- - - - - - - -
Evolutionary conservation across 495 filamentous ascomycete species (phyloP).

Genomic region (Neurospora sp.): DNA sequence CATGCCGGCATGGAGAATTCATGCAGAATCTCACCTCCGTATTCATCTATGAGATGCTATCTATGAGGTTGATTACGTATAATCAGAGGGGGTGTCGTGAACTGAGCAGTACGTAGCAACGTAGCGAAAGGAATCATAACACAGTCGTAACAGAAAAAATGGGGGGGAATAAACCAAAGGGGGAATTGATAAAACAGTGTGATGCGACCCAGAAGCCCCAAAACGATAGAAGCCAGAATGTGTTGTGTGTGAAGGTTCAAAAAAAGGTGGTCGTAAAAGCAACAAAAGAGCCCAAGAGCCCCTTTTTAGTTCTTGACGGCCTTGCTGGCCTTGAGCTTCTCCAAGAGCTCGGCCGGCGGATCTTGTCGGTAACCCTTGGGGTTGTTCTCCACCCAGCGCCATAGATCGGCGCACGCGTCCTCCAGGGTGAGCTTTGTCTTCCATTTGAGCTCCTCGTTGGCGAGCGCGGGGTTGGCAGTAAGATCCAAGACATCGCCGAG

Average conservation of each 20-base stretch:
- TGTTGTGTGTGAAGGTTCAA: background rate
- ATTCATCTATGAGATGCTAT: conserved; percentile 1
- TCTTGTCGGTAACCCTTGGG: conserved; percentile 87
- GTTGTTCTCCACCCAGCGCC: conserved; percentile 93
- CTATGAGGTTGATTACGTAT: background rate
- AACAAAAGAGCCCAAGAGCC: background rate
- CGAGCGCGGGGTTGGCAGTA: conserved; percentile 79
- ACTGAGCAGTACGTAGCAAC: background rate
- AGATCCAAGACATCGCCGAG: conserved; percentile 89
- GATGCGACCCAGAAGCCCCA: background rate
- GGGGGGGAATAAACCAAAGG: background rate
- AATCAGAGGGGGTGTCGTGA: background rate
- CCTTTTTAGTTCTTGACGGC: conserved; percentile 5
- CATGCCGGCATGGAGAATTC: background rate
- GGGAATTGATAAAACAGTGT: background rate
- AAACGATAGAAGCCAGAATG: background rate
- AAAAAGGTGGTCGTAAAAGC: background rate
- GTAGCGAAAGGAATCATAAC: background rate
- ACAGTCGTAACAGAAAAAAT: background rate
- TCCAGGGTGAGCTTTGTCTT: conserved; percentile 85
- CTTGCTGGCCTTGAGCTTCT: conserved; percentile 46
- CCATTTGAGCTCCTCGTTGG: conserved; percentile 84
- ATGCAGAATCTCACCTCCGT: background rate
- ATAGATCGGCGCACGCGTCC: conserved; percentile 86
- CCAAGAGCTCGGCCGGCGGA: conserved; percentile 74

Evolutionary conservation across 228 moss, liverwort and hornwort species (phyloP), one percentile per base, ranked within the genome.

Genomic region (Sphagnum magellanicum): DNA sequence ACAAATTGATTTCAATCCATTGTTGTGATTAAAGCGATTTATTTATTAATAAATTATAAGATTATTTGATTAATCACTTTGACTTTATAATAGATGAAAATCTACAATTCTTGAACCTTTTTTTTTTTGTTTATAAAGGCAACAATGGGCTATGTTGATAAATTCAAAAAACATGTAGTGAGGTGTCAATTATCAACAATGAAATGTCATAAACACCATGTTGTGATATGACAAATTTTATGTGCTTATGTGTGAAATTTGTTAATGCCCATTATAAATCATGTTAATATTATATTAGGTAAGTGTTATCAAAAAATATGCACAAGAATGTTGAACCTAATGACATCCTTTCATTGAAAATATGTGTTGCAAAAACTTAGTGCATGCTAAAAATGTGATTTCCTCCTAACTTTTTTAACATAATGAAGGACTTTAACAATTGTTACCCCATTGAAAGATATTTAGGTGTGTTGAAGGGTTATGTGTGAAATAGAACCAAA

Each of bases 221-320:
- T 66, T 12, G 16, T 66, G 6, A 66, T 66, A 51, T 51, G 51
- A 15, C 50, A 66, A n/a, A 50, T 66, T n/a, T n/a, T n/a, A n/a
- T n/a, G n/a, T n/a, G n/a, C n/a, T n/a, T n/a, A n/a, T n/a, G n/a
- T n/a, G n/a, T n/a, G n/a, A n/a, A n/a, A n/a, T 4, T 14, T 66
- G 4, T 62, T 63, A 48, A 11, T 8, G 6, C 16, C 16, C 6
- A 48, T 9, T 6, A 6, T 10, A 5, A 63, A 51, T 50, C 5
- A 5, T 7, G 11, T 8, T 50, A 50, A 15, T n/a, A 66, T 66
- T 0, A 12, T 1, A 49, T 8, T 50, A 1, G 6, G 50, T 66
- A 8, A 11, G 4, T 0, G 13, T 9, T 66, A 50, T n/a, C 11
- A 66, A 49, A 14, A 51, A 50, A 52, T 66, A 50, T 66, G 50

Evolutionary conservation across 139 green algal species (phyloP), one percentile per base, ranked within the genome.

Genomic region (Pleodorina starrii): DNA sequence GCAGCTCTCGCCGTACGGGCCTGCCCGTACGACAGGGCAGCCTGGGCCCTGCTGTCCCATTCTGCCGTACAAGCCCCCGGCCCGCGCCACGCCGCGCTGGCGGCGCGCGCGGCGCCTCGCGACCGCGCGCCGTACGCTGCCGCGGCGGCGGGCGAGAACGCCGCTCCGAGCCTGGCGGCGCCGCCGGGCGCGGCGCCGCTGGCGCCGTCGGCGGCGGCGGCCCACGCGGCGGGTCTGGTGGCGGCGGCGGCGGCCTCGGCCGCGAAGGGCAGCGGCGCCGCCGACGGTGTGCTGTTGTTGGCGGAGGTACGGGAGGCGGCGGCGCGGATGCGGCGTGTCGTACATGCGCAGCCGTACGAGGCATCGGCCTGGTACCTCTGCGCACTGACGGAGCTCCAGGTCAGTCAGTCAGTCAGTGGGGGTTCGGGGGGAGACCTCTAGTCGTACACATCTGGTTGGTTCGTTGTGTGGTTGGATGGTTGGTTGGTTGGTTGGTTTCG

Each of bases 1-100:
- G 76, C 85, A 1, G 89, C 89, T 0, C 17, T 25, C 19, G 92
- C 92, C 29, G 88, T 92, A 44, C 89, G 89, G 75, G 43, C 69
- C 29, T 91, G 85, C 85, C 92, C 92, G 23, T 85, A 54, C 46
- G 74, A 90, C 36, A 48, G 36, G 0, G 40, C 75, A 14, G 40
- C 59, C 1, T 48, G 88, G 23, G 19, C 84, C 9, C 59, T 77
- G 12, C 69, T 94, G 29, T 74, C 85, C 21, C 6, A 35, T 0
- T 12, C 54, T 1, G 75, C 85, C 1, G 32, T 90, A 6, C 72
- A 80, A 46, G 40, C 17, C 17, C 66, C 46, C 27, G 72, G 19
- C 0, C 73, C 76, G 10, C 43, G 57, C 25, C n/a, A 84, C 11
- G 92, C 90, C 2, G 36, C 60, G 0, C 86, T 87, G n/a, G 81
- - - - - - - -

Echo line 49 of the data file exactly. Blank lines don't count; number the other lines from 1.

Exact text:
- C 59, C 1, T 48, G 88, G 23, G 19, C 84, C 9, C 59, T 77